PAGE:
COVER STORY — Branching Out
The executive team at Ivy Acres is finding new ways to diversify its product offerings as well as its customer base.
Out on Long Island, in the small town of Baiting Hollow, Ivy Acres has been growing plants for nearly half a century. But for the past couple of years, the company has really set its sights on growing itself, too.
Big Grower recently sat down with the executive team at Ivy Acres to get an update on what the company is doing.
The company’s executive team is made up of Jack Van de Wetering, founder and owner; Dave Foltz, president; Peter Allen, vice president of production and finance; Kurt Van de Wetering, vice president of operations; Bill Reid, vice president of sales and merchandising; and Peggy Van de Wetering, marketing director. Kurt is also a member of GPN’s 40 Under 40 Class of 2012.
While Jack Van de Wetering still has a very active role in the company, he is not as involved in as much of the day-to-day operations as he once was. On the day I was in Baiting Hollow, the company’s president, Dave Foltz, was actually away from the business on a rare vacation attending the Summer Olympics in London. After sitting down with Peter, Kurt and Bill in person, I had a chance to catch up with Foltz over the phone once he returned from his well-deserved holiday.
Since Foltz joined the company in February 2011, Ivy Acres has really been focused on diversifying both its product offerings and its customer base, which is “helping make us stronger and position us for future growth.”
A Little History
Jack Van de Wetering founded Ivy Acres on Long Island with his brother Peter in the early 1960s. In the beginning, the company focused on growing tomatoes and other vegetables. The brothers bought five acres of land and soon they were growing 12,000 tomatoes in a single wooden frame greenhouse.
Several years later, the Van de Weterings came to the realization that there was more money to be made growing bedding plants so they decided to make the switch.
Jack and Peter added another location in Baiting Hollow in the mid-1980s and a plug production facility after that.
In 1986, the brothers separated the businesses. Jack took over the finished business of Ivy Acres and Peter started up Van de Wetering Greenhouses to produce plugs and other plant material. Peter continues to run that company today and the two companies work closely together.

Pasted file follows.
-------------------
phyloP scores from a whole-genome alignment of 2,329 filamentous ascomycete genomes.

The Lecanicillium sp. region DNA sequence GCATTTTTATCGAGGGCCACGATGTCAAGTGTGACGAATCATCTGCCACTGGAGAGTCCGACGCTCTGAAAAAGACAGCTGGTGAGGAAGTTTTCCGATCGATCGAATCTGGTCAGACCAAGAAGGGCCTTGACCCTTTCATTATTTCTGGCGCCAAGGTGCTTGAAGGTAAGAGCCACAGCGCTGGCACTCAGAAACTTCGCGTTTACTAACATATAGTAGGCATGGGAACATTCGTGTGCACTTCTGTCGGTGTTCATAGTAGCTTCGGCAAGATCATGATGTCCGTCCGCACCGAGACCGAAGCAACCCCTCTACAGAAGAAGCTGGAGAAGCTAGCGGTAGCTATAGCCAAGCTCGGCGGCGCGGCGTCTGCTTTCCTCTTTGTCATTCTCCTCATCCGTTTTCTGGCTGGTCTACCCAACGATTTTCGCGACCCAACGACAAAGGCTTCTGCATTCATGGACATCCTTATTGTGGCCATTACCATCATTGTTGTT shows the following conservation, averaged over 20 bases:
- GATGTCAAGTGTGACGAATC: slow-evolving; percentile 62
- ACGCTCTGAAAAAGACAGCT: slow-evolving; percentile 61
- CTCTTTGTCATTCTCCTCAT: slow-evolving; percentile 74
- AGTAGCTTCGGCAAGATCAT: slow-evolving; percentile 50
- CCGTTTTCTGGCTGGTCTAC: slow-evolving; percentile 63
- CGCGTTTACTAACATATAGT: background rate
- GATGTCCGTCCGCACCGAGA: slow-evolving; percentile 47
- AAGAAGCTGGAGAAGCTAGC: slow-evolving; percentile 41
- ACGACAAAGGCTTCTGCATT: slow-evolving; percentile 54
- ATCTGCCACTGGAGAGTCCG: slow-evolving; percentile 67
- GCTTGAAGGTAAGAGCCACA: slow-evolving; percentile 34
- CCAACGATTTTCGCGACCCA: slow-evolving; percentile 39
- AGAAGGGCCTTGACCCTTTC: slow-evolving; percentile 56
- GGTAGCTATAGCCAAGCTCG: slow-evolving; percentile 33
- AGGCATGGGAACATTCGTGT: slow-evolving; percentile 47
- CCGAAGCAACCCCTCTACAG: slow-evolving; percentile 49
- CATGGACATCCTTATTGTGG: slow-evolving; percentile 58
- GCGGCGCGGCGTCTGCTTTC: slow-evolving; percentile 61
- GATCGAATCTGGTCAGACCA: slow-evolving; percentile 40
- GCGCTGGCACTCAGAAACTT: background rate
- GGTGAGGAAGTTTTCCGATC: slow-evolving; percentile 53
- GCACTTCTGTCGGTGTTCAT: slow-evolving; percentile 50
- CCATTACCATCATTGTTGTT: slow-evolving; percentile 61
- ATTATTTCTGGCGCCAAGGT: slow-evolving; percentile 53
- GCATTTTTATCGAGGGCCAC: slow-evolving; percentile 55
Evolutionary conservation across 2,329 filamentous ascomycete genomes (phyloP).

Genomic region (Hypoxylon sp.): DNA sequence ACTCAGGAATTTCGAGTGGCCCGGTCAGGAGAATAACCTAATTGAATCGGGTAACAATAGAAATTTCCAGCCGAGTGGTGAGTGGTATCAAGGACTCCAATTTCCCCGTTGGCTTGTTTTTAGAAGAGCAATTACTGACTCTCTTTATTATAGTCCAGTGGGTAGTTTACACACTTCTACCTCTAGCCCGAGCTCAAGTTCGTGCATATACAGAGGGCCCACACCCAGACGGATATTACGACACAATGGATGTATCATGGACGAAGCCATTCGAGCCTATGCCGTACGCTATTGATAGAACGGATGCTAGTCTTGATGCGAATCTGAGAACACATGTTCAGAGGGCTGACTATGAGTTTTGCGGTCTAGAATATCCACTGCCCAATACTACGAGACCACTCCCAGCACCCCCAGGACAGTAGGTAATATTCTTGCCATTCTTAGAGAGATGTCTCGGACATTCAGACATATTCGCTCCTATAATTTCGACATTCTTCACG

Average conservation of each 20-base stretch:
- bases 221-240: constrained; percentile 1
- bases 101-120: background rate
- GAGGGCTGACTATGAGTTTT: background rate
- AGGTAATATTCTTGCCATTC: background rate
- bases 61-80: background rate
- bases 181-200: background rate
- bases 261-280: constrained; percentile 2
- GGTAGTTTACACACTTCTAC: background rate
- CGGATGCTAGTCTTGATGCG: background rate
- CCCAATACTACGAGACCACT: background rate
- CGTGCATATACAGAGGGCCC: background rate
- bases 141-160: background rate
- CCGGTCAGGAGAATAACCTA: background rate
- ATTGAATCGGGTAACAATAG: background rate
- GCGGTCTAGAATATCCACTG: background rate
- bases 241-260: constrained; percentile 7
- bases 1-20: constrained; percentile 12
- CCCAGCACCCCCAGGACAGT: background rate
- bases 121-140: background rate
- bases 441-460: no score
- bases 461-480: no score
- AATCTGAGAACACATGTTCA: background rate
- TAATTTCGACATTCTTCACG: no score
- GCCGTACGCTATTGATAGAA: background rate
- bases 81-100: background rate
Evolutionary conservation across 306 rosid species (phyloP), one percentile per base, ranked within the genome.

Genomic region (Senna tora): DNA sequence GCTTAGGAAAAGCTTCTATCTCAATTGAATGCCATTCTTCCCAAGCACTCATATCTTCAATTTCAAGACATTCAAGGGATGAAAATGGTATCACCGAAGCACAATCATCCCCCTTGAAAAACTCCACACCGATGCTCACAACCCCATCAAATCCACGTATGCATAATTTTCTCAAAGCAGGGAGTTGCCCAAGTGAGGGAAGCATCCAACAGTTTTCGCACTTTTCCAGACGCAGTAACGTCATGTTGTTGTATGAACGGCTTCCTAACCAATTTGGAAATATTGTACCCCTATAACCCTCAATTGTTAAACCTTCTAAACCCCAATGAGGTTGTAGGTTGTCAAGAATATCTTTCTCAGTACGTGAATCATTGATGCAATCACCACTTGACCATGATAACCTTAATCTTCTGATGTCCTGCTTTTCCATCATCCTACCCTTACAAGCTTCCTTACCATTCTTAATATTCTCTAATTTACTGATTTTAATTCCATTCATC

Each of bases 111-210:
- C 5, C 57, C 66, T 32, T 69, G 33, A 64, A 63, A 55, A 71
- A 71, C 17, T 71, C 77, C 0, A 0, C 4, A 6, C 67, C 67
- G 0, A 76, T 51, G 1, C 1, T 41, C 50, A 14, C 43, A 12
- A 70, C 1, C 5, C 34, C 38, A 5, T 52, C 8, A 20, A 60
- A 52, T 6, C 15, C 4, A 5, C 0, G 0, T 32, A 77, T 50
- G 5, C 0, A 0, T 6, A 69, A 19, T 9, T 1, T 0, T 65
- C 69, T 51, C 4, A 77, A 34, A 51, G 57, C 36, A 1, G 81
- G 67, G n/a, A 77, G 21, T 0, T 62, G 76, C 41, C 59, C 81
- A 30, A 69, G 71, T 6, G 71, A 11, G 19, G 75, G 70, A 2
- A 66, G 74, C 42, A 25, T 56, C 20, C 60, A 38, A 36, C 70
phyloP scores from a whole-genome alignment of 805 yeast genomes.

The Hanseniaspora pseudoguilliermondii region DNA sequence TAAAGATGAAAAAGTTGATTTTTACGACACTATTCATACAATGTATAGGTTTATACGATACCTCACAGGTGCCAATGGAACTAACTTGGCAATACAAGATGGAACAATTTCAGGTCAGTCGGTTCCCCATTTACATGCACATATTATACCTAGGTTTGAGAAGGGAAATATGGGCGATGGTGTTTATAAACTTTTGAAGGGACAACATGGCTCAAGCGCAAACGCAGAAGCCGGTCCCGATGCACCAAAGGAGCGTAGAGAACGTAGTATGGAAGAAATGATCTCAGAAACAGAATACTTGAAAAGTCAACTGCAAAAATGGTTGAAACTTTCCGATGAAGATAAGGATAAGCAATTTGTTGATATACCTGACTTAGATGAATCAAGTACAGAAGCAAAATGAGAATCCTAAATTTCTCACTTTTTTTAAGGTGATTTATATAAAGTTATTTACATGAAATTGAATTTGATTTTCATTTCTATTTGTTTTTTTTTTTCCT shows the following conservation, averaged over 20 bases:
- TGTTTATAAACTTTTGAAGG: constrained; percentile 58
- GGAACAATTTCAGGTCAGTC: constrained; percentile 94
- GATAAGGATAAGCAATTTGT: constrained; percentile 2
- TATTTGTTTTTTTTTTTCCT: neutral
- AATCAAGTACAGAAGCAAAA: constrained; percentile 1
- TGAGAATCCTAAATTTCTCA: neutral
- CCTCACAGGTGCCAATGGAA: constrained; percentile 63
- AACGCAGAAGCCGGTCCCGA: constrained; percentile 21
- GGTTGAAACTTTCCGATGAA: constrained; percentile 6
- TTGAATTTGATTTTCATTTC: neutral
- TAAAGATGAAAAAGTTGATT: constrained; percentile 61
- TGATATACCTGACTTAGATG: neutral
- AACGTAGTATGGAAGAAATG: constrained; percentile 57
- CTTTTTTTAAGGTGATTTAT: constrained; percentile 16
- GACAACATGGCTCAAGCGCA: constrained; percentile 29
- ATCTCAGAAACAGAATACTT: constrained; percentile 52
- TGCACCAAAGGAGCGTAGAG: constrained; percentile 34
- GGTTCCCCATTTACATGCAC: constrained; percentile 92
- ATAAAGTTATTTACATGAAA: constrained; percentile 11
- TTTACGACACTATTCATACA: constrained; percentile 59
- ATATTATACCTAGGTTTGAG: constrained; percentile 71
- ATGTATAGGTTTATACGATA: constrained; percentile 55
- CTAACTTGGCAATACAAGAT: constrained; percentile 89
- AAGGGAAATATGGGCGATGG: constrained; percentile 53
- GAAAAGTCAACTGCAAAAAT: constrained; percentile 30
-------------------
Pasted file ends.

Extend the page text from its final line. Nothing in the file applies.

In 1998, Ivy Acres added a third production facility in Vineland, N.J., to better service its customers in Pennsylvania and New Jersey. And last year a rose growing operation was added in West Grove, Pa.
All totaled, Ivy Acres has approximately 350 acres (both covered and outdoor) of production space at its four facilities. The company employs approximately 600 workers during the peak season, which includes about 300 in-store merchandisers.
The company’s customer mix continues to evolve. Today, its roster of customers includes such mass merchants and home improvement retailers as the Home Depot, BJ’s Wholesale Club Stores, Kmart stores, as well as garden centers, supermarkets, re-wholesalers and other retail outlets. The company also sells to landscapers and does some contract growing for other growers.
Its customers are primarily in the Northeast — New York, New Jersey, Pennsylvania, but also in Maryland, Delaware, Connecticut and Massachusetts. And they also sell and ship products to other states as well.
Reaching New Goals
Kurt Van de Wetering says his father, Jack, “has always been and always will be the essence of Ivy Acres.” The executive team takes care of the majority of the day-to-day operations, but Jack is still a very vital part of the company and can be found walking through the greenhouses at 6 a.m. offering advice, pointing things out and making sure everything “is done the Ivy Acres way.”
In early 2011, Dave Foltz was hired to be the company’s new president. He joined Ivy Acres after founding and running his own sales consulting firm for three years. Prior to that, he was vice president of sales and marketing at Kurt Weiss Greenhouses, where he spent 14 years.
Foltz has an athletic background and is admittedly a competitive guy. He knew from Day One that he wanted to come in and make a difference.
When he started at Ivy Acres, Foltz had four main goals he wanted to achieve:
1. Increase the company’s overall business.
2. Diversify Ivy Acres’ customer base.
3. Diversify the company product lines.
4. Transition into a 52-week-a-year company rather than a seasonal business.
He believes the company is on the road to achieving those goals. “To do that, we have to always be focused on the quality [of our product], our service and, basically, flawless execution,” Foltz explains.
“Our philosophy is to have a dedicated team that is focused on producing quality product and excellent service and merchandising,” Foltz adds. “That is what we strive to do every day.”
Peter Allen says, “We grow the things we feel we can do an excellent job at.” If a customer requires a product that Ivy Acres may not or cannot grow they will contract it out to make sure they are delivering the quality their customers expect.
Foltz says respect plays a critical role in all of the company’s relationships. “I take great pride in developing long term relationships based on respect. Our customers have to be able to depend on us and we have to be able to depend on them. It is truly a partnership.”
The executive team is always making sure that the relationship the company has with its different customers is foremost in everyone’s mind and they never take anything for granted. Bill Reid says, “We have to earn our business every day.”
Ivy Acres’ largest customer is the Home Depot. The company has been serving the home improvement retailer ever since it entered the New York marketplace. Kurt Van de Wetering said the company realized early on that Depot’s growing style and aggressive growth goals would be very complementary to those of Ivy Acres.
“There are so many different levels of a relationship with a company like Home Depot,” Allen says. “The primary relationship is with the president of the company and the executive staff.”